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Howard Levitt: Virtual Work Environments Have Become a Virtual Playground for Sexual Harassment

posted 2 years ago

I have fielded increasing numbers of calls from employer clients respecting workplace harassment occurring during virtual work meetings.

It is counterintuitive that workplace harassment has actually increased in the workplace during the COVID-19 pandemic with employees having no physical contact with their workmates. Yet remote working channels — text, video calling platforms, phones — are generally unmonitored and have provided harassers with a sense of impunity.

Take this scenario. You represent your company’s human resources team and are attending a Zoom meeting remotely. Among the attendees are company executives. While one of the executives is presenting, another employee accidentally shares her screen during the meeting, a pop-up advertisement about travelling to South America. The executive pauses mid-sentence, squints to view the advertisement, and makes a comment about sexy girls in South America — and the embarrassed employee certainly is not one of them. Other attendees erupt with laughter. You look at your screen uncomfortably, unsure of what to do next.

If you can relate to this scenario, you are among the 71.4 per cent of individuals who experienced harassment, including sexual harassment, in their online workplace, according to a national survey of 4,878 responses. Prior to 2020, most traditional workplaces had no virtual workplace conduct policy to address sexual harassment incidents on virtual meeting platforms. Employees have experienced increased informality during virtual meetings, emboldening foul play.

New Yorker author Jeffrey Toobin’s suspension and eventual termination for exposing his genitals during a Zoom meeting was a prime example of the sexual harassment pitfalls of this new virtual environment. And if you were a bystander in such a meeting, as I have noted with my clients, you likely did not feel sufficiently emboldened to speak against a senior employee’s sexual misconduct.

This is new territory and employers must set the ground rules. Similar to a  traditional office, virtual work environments afford protections for employees against workplace harassment under the Occupational Health and Safety Act (“OHSA”)( or the Canada Labour Code for federally regulated employees). The OHSA defines workplace harassment as: “(a) engaging in a course of vexatious comment or conduct against a worker in a workplace that is known or ought reasonably to be known to be unwelcome, or (b) workplace sexual harassment.” Workplace in the OHSA is defined as “any land, premises, location or thing at, upon, in or near which a worker works.”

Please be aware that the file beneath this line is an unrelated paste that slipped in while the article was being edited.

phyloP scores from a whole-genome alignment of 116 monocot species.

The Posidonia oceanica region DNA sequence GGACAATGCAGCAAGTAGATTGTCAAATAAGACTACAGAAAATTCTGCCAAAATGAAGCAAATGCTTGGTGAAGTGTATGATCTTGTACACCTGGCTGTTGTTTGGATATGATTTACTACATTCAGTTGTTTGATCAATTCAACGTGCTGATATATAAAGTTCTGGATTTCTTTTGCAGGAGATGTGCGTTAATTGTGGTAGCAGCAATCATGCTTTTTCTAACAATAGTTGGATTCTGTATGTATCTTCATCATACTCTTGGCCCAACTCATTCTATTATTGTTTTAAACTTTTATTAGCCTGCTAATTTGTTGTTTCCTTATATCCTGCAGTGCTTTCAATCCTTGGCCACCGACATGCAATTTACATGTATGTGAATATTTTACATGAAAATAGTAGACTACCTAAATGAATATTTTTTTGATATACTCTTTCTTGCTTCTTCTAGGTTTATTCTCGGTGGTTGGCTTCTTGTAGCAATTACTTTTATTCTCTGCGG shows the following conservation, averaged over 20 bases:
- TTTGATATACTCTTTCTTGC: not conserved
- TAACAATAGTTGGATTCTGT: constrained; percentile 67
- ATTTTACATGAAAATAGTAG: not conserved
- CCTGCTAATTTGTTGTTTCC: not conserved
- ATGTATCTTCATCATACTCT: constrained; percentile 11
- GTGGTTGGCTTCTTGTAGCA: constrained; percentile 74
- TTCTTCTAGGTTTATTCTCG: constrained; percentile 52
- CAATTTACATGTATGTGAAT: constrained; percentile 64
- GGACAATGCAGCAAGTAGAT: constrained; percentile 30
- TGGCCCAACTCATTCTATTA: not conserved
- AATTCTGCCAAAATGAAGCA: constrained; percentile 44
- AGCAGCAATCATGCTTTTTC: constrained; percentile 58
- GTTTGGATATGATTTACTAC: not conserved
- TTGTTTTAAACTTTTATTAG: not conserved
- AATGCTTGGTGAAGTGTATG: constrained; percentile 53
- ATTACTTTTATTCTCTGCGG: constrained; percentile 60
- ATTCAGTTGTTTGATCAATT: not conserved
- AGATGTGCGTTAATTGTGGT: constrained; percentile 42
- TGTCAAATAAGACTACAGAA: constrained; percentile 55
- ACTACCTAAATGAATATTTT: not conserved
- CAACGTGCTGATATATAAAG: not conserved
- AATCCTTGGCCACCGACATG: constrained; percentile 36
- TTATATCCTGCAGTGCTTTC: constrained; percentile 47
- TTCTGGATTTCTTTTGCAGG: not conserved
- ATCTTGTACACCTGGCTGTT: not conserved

Vexatious comments, such as that of the executive in my previous scenario, are prohibited under the OHSA. The executive’s comment was unwelcome, sexual in nature and occurred in a work environment protected by OHSA.

What should you do as an employer?

Have a clear workplace harassment policy.

I have been asked to update many workplace harassment policies recently to include virtual harassment since virtual sexual misconduct has increased. Besides the zero tolerance language employers generally include regarding sexual harassment, it is essential to provide examples of virtual sexual and other forms of harassment misconduct, and the relevant appropriate discipline for each. Employees should be educated on workplace harassment policies and should sign an updated policy document.

Establish procedures to address workplace harassment.

A policy without enforcement has no teeth. Employers should establish an easy-to-access complaint channel. Staff should be trained to immediately act when they observe sexual harassment by asking the meeting host to remove the harasser, and to block individuals who engage in foul play from attending virtual meetings until the harassment complaint is addressed. Your IT teams should be trained to monitor messages during and outside of meetings to delete harassing content and block the harasser from participating. Any misconduct on the employer’s virtual platforms should be flagged by IT for the employer’s investigation.

Establish remote-working procedures.

Employees should be instructed on the appropriate use of their employer’s virtual tools when engaging with co-workers and clients and to avoid giving out personal phone numbers. Employers should also establish the dos and don’ts for using virtual platforms.

What should you do as an employee?

It is imperative that you promptly share any harassment incidents with your employer. Place your employer on notice of any breaches of the workplace harassment policy and follow its investigatory and disciplinary procedures for such complaints. If there is no policy, file a written complaint (so the specifics are clear on the record) with HR or, in the absence of an HR function, with more senior management.

Remote working has blurred the lines between what is and is not acceptable behaviour in the workplace. Employers have a legal duty to provide a safe working environment which extends to this realm.


Howard Levitt is senior partner of Levitt Sheikh, employment and labour lawyers with offices in Toronto and Hamilton. He practices employment law in eight provinces. He is the author of six books including the Law of Dismissal in Canada.




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